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What is DRIVING PHOBIA? What does DRIVING PHOBIA mean? DRIVING PHOBIA meaning – DRIVING PHOBIA definition – DRIVING PHOBIA explanation.
Source: Wikipedia.org article, adapted under https://creativecommons.org/licenses/by-sa/3.0/ license.
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Driving phobia, also called vehophobia or a fear of driving, can be severe enough to be considered an intense, persistent fear or phobia. It is often great enough that people will avoid driving at all costs, and instead find someone to drive them or use public transportation, regardless of how inconvenient or expensive.
A fear of driving may escalate to a phobia during difficult driving situations, such as freeway driving or congested traffic.
People with a fear of driving may experience trembling, sweating, accelerated pulse, loss of sense of reality, and thoughts of losing control while driving, even in situations that are reasonably safe. This fear will cause many to avoid driving, create excuses to not drive, or even refuse to get a driver’s license for years.
Those with associated post-traumatic stress disorder may experience intrusive thoughts or dreams of the original accident—both when driving and not—lack of emotional responsiveness and irritability.
There are three major categories of driving phobia, distinguished by their onset.
The first and most common cause of a fear of driving is traffic accidents. These situations cause PTSD driving phobia, where the fear develops in response to a traumatic event. Usually, situations like these trigger a fear of driving in only specific situations related to the original cause, though it also can trigger a fear of driving entirely.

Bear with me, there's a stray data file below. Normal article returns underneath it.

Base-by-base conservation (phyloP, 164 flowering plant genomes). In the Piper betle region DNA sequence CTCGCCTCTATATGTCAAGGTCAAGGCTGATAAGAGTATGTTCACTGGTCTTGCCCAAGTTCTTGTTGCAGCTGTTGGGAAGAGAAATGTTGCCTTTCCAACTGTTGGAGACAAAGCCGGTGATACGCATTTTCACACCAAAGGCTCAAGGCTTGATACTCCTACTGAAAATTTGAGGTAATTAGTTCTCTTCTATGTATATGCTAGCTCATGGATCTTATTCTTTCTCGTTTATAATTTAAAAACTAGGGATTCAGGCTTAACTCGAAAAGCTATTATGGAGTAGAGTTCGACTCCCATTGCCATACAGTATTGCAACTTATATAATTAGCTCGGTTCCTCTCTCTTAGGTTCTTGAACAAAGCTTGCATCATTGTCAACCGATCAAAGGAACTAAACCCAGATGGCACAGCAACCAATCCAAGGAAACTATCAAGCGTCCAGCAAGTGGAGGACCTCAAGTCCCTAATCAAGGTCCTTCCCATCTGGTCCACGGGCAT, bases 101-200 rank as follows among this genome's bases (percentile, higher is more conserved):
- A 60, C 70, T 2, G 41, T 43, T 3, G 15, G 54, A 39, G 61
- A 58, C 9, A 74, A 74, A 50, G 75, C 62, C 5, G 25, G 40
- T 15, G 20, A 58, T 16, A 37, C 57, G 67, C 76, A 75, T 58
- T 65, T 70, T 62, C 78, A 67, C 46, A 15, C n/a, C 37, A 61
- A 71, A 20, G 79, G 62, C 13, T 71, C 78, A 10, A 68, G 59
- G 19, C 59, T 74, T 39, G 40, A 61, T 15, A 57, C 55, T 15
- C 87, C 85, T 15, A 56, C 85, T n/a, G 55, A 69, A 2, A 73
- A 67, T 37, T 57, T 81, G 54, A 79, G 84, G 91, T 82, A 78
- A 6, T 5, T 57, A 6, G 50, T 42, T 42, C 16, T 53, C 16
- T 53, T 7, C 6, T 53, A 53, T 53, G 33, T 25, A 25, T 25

The second most common form is driving phobia as a specific phobia. Because driving does involve some danger and the possibility of a collision, there does exist some fear or caution in many rational people. However, for some the fear of crashing, losing control over the car, being criticized or being in a dangerous situation will cause panic. It is classified as a phobia when the anxiety does not rationally reflect the amount of danger.
The least common category is an extension of agoraphobia, the anxiety of having a panic attack while being in crowds or public places. One manifestation of agoraphobia is the inability to travel long distances away from home. When driving, an agoraphobe may feel that he is putting himself into a fearful situation, and driving phobia may develop.
The most common treatment for serious cases is behavior therapy—specifically, systematic desensitization.
Several other self-help treatments exist, mainly involving exposure therapy and relaxation techniques while driving. Additional driving training and practice with a certified teacher also help many to become more confident and less likely to suffer from anxiety.
One of the emerging methods of treating this fear is through the use of virtual therapy.
With repeated exposure, all of the subjects displayed significantly less variance from normal in heart rate acceleration, depression readings, subjective distress, and post-traumatic stress disorder ratings.